Toilet Wax Seal Extension

Discussion in 'Plumbing Forum' started by CallMeVilla, Mar 26, 2012.

  1. Mar 26, 2012 #1

    CallMeVilla

    CallMeVilla

    CallMeVilla

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    Just remodeled the bathroom by adding Hardie backer (1/2") and travertine (1/2") with thinset for each. This resulted in a 1 1/4" build up for the floor level.

    In re-installing the toilet, I discovered there was no wax seal available to handle the raised floor. NO, I do not want to raise the toilet flange (it is glued and screwed anyway).

    So, the solution proposed as a thick wax ring with plastic extention on the flange and a typical wax ring on the toilet, then reinstall the toilet "hoping" the two rings would compress accurately.

    Seems to me that with all the remodelers adding travertine floors in bathrooms, someone would have a better solution such as an ABS ring (1/4") which could be added to the flange and the toilet to help make up the difference.

    Solution? Ideas? Parts sources??
     
  2. Mar 26, 2012 #2

    itiswhatitis1

    itiswhatitis1

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    Use a big wax ring with a horn. Then install a thin wax ring on top of the bigger wax ring. The thiner wax don't use a horn. If you need move install 2 bigger wax rings. One with a horn other no horn.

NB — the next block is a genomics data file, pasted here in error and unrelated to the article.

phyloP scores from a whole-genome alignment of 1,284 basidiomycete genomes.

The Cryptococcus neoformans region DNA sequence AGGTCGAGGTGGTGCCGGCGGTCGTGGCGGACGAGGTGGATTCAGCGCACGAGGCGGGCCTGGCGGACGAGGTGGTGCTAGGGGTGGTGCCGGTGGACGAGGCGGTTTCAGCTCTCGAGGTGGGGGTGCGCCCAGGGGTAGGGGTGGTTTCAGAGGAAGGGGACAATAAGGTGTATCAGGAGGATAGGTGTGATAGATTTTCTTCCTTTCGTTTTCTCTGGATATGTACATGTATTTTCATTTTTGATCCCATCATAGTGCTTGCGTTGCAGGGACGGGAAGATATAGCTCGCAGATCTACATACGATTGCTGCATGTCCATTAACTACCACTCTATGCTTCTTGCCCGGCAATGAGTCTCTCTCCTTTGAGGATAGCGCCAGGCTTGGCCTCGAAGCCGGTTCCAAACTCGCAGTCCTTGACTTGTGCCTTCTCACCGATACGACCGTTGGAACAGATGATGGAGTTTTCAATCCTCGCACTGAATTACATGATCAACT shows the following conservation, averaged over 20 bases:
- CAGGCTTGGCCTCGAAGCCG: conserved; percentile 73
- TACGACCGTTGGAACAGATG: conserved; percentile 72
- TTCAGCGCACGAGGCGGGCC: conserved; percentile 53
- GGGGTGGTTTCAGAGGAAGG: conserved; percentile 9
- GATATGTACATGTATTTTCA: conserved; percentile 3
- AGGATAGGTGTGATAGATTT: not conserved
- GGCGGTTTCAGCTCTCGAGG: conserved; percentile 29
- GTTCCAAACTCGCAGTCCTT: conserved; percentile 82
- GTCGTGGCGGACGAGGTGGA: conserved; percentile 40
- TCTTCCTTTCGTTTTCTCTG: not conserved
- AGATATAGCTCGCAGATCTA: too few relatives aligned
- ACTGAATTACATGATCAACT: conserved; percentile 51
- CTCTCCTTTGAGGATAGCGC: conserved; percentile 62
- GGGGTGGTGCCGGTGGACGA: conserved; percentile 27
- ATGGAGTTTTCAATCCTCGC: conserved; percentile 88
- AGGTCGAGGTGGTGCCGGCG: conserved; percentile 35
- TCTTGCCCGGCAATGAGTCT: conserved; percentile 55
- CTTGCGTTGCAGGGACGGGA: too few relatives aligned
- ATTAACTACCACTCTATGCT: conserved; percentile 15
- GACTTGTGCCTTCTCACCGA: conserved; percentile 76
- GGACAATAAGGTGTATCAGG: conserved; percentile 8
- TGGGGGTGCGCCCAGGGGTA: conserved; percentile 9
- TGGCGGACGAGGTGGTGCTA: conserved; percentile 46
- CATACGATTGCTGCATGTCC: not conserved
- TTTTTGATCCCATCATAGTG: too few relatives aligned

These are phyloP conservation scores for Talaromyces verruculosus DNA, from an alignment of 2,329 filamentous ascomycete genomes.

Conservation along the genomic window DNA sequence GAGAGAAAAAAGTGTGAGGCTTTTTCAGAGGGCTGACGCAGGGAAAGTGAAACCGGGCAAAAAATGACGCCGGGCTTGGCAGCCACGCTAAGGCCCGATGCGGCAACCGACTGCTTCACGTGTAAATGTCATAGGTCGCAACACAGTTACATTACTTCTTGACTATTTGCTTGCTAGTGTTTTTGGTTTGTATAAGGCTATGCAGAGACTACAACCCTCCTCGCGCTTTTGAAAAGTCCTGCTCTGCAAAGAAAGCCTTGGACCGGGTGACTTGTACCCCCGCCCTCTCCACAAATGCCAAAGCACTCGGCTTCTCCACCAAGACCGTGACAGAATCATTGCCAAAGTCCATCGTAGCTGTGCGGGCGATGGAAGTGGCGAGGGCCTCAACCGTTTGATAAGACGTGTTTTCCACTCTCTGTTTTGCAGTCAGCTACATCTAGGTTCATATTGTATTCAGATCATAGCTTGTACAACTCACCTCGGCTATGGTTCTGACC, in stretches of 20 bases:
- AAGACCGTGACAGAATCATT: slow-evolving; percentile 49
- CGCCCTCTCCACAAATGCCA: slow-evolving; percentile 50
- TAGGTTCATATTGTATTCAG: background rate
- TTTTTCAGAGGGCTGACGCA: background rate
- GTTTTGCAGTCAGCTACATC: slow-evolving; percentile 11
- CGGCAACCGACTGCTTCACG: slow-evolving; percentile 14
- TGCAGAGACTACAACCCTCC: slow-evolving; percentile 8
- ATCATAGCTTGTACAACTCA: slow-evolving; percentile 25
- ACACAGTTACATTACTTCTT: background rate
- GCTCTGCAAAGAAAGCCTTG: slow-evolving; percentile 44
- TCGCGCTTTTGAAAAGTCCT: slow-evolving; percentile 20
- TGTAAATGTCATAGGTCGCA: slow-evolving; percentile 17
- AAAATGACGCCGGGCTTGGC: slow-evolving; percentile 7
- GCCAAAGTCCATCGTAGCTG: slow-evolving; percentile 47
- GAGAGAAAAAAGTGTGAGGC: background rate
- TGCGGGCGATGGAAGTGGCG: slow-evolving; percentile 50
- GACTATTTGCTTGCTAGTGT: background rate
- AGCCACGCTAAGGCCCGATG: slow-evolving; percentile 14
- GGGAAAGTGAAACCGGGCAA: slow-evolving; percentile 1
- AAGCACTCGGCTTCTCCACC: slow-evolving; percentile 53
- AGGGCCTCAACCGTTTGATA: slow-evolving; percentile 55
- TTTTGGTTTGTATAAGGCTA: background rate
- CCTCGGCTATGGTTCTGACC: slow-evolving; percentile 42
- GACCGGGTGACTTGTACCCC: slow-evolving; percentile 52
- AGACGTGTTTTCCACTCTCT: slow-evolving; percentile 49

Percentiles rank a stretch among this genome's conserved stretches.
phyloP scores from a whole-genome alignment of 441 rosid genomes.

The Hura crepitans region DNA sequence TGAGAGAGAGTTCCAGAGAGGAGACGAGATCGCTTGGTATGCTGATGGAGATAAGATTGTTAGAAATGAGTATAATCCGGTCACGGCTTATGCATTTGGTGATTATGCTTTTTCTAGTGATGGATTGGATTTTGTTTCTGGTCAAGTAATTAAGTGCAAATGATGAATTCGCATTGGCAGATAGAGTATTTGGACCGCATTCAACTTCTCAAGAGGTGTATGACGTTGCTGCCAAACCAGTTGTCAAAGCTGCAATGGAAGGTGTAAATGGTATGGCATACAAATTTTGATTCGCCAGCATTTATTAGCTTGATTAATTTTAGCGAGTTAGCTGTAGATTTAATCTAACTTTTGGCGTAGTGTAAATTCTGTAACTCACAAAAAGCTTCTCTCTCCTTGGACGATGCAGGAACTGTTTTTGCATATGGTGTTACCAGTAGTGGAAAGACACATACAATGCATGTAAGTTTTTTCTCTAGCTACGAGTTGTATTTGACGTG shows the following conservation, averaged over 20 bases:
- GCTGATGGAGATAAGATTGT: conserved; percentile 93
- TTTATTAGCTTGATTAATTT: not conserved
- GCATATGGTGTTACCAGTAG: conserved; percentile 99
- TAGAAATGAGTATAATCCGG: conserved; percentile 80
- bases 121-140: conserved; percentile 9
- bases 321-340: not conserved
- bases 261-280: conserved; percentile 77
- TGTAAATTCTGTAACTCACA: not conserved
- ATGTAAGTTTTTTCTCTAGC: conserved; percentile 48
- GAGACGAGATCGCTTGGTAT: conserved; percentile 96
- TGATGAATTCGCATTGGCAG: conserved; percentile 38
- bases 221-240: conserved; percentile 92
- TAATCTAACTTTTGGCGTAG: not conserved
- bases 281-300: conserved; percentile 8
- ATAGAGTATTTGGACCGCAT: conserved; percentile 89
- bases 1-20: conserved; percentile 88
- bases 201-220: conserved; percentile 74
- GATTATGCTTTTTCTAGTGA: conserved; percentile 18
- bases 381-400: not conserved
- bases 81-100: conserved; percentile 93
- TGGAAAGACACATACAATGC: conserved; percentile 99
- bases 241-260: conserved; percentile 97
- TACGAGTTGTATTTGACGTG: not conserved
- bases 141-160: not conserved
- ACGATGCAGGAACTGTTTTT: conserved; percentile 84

Last edited: Mar 26, 2012
  3. Mar 26, 2012 #3

    CallMeVilla

    CallMeVilla

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    Maybe I was not clear. What you proposed is exactly what I did. My problem is the larger wax ring with the horn may not extend above the floor line. The smaller, "regular" wax ring on the toilet may not extend below the bottom line of the toilet.

    What I was wondering was if there is a 1/4" thick ABS "doughnut" that could be placed on the toilet flange before dropping the larger wax ring onto the flange. This idea makes sense to me. Similarly, a "doughnut" on the underside of the toilet would provide a 1/4" spacer . . .

    Anyone have a better idea?
     
  4. Mar 26, 2012 #4

    CallMeVilla

    CallMeVilla

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    Just found this comment on another thread . . . It might be the answer:

    There are a lot of opinons about this.

    For 36 years, I have used two wax rings.
    One with a horn, layed on top of a wax ring without the horn.

    We install hundreds of toilets a year, and sell hundreds.
    We offer a one year warranty on our work.

    That's what we do, and also our customers that can follow instructions.

    You can also look at the Fluidmaster waxless seal.
    Those work nice too.

    I'm not a fan of adding spacers.
    Unless they are sealed, it's just another place to leak.
     
  5. Apr 9, 2012 #5

    Puddlesx5

    Puddlesx5

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    Hack! If you want a garbage job use your two wax rings. If you want it done right raise the closest collar. Just don't complain when your toilet leaks from the wax rings!